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Declare strange dying fishes in Rivers health emergency, stakeholders urge govt

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Fish Farming
Fish Farming

.… No link yet to oil spills with dead fishes — NOSDRA

By Samuel Oyadongha & Egufe Yafugborhi

ENVIRONMENTAL activists in Rivers State have called for a declaration of the strange appearance of dead fishes lining the Bonny and Andoni coastal lines as a “health emergency” to forestall negative impact on humans in the areas.

This came as National Oil Spills Detection and Response Agency, NOSDRA, said that it found no oil leaks linked to the massive death of fishes that were washed ashore and litter the Atlantic coastline of the Niger Delta region.

The concern raised by a five man environmental investigation team from Bonny, led by Godswill Jumbo, came as the Rivers State Government warned against consumption of the dead fishes said to have flooded Bonny and Port Harcourt markets.

The team which inavigated the waters of impacted Amariari, Lighthouse, River 7, Agaja, Uku-Mbi, Mbisu 1, Mbisu 2, and Ifoko communities in Bonny LGA and Oyorokoto and environs in Andoni LGA,  said dead fishes have also been sighted on the Atlantic shoreline traversing neighbouring Ondo, Delta, Bayelsa, and Akwa Ibom States.

Jumbo said, “The breed of croaker, popularly known as ‘Broke Marriage’ and ‘Onah’ in Ibani dialect is the only observed fish affected by the incident. They were seen dead, littering the shoreline and also floating on the sea and washed ashore by waves.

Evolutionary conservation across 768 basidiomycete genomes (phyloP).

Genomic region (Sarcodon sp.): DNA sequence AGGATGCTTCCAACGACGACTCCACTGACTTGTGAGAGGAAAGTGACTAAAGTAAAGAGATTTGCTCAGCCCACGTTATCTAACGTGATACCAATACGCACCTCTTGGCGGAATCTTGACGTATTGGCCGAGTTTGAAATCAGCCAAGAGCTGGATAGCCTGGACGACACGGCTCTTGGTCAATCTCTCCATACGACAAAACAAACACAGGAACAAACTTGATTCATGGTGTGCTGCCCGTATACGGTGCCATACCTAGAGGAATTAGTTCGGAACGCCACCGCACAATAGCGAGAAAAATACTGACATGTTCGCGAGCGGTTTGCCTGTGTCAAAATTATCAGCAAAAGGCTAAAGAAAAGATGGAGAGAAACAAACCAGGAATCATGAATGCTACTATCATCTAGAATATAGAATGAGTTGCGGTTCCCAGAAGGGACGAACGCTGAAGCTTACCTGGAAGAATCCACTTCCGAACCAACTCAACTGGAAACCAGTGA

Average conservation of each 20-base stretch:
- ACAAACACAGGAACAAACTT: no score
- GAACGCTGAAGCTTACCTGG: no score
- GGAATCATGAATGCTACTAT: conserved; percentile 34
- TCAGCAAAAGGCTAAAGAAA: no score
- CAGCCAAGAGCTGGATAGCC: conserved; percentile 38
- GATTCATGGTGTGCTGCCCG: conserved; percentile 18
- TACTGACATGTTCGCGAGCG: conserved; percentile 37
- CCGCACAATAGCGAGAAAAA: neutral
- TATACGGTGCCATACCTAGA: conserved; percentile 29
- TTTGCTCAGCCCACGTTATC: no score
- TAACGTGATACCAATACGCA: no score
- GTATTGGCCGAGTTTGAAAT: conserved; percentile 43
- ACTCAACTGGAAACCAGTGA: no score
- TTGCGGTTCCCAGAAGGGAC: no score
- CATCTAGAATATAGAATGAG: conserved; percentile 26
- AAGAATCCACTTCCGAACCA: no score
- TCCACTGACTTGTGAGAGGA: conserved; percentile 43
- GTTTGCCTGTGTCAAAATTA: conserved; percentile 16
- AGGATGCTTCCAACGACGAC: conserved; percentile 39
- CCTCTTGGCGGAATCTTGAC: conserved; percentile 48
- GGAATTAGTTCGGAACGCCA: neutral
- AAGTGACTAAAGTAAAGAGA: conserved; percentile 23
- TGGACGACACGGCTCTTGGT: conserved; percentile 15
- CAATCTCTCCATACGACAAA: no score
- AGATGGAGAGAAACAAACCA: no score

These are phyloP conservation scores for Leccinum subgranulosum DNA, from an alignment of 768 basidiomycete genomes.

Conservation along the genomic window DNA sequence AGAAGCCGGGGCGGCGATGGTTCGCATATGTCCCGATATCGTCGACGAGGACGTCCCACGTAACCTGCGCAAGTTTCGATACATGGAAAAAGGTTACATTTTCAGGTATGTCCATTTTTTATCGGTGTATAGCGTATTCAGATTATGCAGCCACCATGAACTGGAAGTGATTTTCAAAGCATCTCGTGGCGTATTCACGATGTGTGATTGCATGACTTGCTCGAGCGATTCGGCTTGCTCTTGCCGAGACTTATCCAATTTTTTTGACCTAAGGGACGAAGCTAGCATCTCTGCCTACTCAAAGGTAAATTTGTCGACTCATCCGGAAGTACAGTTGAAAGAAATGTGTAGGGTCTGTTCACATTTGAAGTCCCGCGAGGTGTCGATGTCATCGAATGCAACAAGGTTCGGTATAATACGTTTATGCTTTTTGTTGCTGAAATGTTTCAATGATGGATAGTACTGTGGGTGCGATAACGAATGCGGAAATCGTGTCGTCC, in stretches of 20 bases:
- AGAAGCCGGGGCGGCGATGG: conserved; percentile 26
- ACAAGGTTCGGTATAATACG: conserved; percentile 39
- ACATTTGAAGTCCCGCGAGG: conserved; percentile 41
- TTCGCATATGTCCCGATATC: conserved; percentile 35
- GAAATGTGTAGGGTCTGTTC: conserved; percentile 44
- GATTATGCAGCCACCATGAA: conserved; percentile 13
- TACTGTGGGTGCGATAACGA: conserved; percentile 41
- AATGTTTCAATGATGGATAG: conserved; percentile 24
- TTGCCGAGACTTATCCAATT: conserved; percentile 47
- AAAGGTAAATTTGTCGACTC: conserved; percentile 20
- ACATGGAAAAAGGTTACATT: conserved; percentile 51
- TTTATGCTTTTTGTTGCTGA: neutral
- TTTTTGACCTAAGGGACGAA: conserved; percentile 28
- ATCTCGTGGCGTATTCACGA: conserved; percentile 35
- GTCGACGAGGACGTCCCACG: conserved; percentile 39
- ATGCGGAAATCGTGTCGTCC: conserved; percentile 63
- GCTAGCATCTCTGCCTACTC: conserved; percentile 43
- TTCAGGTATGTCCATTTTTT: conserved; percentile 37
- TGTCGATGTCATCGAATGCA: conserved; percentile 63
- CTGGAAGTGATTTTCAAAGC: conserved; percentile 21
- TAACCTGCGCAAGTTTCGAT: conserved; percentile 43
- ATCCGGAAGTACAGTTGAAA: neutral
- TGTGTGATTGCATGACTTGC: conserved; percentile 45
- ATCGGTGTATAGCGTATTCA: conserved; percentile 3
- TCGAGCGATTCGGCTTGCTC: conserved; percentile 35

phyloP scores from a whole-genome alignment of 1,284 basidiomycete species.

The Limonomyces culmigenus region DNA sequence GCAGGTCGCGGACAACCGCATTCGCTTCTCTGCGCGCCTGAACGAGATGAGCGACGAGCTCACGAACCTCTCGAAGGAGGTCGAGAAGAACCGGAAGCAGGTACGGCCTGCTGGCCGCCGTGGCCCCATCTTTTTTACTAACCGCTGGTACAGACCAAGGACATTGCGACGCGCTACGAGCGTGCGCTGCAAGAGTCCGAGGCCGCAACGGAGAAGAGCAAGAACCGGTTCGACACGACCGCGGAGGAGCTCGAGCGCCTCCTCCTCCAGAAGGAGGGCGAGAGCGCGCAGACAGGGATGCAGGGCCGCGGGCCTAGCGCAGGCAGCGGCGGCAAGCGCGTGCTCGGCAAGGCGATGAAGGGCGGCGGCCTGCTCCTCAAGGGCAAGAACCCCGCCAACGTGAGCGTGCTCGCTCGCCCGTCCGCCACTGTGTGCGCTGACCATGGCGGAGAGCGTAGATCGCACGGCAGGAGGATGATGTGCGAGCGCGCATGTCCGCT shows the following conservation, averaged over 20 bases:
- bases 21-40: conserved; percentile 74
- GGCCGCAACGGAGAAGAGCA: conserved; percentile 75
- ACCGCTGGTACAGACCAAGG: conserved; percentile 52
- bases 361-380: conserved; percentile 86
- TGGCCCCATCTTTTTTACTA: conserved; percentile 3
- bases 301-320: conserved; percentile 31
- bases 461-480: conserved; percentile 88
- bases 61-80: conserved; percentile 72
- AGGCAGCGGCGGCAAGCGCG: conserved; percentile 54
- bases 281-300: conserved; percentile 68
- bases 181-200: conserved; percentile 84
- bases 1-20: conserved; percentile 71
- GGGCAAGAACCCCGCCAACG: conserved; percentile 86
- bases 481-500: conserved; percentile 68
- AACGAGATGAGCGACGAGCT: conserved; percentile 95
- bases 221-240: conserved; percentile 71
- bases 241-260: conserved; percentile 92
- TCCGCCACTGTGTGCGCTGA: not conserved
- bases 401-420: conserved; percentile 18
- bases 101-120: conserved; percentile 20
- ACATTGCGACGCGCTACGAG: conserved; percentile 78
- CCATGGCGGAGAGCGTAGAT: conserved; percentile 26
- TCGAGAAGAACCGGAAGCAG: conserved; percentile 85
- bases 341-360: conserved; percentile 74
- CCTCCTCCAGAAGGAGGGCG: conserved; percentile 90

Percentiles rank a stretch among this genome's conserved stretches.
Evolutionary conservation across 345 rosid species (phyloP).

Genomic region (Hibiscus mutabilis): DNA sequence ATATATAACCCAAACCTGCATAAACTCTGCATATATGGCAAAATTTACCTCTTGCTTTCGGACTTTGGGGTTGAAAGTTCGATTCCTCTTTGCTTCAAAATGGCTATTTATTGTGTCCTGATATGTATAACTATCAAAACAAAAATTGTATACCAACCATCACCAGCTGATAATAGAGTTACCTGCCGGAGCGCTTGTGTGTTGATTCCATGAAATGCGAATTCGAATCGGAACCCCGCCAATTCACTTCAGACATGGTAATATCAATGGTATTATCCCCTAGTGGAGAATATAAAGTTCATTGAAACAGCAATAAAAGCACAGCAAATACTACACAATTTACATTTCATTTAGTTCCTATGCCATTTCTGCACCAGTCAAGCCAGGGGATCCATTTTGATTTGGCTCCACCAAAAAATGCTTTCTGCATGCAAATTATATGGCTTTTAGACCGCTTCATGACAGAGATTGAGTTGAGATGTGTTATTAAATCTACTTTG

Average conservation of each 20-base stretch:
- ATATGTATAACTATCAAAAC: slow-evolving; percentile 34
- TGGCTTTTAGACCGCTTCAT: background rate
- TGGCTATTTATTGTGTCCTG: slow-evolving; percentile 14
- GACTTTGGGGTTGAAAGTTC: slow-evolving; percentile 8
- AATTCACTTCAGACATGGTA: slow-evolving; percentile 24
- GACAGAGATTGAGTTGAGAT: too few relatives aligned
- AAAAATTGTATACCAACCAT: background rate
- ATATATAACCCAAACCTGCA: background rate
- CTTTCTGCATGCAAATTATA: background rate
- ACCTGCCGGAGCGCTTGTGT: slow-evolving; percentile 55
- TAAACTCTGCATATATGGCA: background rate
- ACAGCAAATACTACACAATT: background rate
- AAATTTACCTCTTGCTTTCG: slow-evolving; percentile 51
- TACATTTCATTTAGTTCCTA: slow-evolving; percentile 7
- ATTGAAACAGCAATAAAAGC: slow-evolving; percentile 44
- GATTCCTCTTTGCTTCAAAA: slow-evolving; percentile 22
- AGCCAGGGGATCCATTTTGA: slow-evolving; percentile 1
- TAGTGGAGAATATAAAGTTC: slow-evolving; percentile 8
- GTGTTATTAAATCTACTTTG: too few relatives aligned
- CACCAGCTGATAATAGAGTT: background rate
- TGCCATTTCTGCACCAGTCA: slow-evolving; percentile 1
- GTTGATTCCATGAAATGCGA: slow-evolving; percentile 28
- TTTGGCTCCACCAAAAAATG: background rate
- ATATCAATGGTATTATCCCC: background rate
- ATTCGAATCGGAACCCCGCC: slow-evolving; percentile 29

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“When it began last week of March 2020, they were dying in large numbers and residents were filling their baskets and boats, some for domestic consumption, the bulk of it dried and sold to majority unsuspecting consumers both in Bonny and Port Harcourt.

“On the body of the fish, swellings looking like a lesion or boil could be noticed. When pricked, something like pus gushes. The fish begins to rotten from the tail as against the head. Spread fire to dry, unlike normal fish, it doesn’t dry thoroughly, but rather disintegrate or scatter.

RVSG warns against consumption

The state Commissioner for Environment, Egbis Tamunor, following a confirmation visit to the area, said, “We have sent samples to some laboratories. What we want to know is whether there are poisonous materials in the fishes or some materials are related to oil activists because that area is an oil berth.

“We expect to get results of the test within the next one week. My advice to the people along that region is not to eat those fishes. Times are hard, things  are difficult, but we can’t afford high level carcinogenic or toxigenic materials in our people because we may not know the consequences of such.”


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